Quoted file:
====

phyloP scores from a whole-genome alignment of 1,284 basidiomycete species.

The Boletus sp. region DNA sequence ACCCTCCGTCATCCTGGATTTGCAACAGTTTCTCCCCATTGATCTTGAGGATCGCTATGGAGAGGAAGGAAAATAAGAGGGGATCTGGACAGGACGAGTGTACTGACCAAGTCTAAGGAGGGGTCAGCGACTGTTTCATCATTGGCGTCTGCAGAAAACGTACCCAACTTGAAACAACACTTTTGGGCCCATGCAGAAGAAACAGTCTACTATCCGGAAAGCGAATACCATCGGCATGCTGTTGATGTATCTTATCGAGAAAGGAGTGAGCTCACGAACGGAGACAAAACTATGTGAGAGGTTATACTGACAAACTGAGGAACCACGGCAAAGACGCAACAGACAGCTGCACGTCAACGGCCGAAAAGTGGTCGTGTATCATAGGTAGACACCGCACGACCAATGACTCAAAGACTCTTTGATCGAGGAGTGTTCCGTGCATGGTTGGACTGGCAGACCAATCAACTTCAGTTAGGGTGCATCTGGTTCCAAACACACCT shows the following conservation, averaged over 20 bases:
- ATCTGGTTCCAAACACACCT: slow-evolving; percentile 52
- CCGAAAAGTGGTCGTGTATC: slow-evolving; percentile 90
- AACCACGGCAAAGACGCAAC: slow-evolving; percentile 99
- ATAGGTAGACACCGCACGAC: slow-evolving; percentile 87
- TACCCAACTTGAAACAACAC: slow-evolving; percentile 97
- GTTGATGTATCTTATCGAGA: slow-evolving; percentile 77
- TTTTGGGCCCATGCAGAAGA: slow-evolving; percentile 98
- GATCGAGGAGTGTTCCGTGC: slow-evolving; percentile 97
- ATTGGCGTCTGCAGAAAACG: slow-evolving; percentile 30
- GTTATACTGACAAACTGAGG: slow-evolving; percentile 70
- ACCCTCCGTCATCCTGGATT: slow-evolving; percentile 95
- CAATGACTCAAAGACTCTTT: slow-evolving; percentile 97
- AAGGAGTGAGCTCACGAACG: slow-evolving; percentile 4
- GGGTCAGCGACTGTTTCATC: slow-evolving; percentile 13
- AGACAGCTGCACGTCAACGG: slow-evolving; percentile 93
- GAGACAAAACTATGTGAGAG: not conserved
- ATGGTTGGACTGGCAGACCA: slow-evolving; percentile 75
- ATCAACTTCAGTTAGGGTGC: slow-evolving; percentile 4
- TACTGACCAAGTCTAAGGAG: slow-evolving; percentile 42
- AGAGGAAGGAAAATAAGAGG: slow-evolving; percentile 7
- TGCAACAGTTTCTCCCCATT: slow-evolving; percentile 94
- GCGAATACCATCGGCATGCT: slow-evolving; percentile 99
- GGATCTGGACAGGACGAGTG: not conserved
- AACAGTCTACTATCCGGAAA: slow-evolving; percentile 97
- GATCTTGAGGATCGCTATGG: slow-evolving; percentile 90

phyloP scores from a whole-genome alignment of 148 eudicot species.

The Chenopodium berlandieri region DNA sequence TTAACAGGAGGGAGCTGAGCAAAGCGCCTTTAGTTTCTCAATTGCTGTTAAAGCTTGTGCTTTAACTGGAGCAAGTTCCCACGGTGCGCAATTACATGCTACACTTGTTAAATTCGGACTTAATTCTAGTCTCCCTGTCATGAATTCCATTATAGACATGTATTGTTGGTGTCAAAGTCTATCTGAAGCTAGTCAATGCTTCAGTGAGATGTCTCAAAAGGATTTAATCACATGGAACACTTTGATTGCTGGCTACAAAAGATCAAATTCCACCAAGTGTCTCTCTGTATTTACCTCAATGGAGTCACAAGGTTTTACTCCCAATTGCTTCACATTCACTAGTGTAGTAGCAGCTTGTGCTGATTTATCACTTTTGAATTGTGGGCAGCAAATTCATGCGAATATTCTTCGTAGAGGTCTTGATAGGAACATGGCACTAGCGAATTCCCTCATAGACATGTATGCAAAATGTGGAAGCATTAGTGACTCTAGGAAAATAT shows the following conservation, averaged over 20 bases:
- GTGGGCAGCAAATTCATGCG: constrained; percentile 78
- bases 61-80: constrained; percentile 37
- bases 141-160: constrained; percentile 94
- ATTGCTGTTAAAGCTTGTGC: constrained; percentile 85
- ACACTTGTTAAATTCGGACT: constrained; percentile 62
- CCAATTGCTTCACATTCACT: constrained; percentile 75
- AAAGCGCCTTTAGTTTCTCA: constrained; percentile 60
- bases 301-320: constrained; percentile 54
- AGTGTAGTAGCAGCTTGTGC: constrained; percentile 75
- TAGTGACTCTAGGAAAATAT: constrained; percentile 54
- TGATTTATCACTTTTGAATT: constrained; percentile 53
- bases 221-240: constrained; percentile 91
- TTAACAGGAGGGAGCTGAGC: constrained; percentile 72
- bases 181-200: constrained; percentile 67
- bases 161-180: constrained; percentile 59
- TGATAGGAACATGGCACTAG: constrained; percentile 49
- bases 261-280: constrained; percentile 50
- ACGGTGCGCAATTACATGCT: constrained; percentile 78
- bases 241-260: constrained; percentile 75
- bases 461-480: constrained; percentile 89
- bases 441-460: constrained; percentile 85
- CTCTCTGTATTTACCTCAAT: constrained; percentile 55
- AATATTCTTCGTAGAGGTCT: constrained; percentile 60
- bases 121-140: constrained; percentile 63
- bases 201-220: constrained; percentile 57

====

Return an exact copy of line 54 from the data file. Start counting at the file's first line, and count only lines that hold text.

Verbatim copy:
- bases 201-220: constrained; percentile 57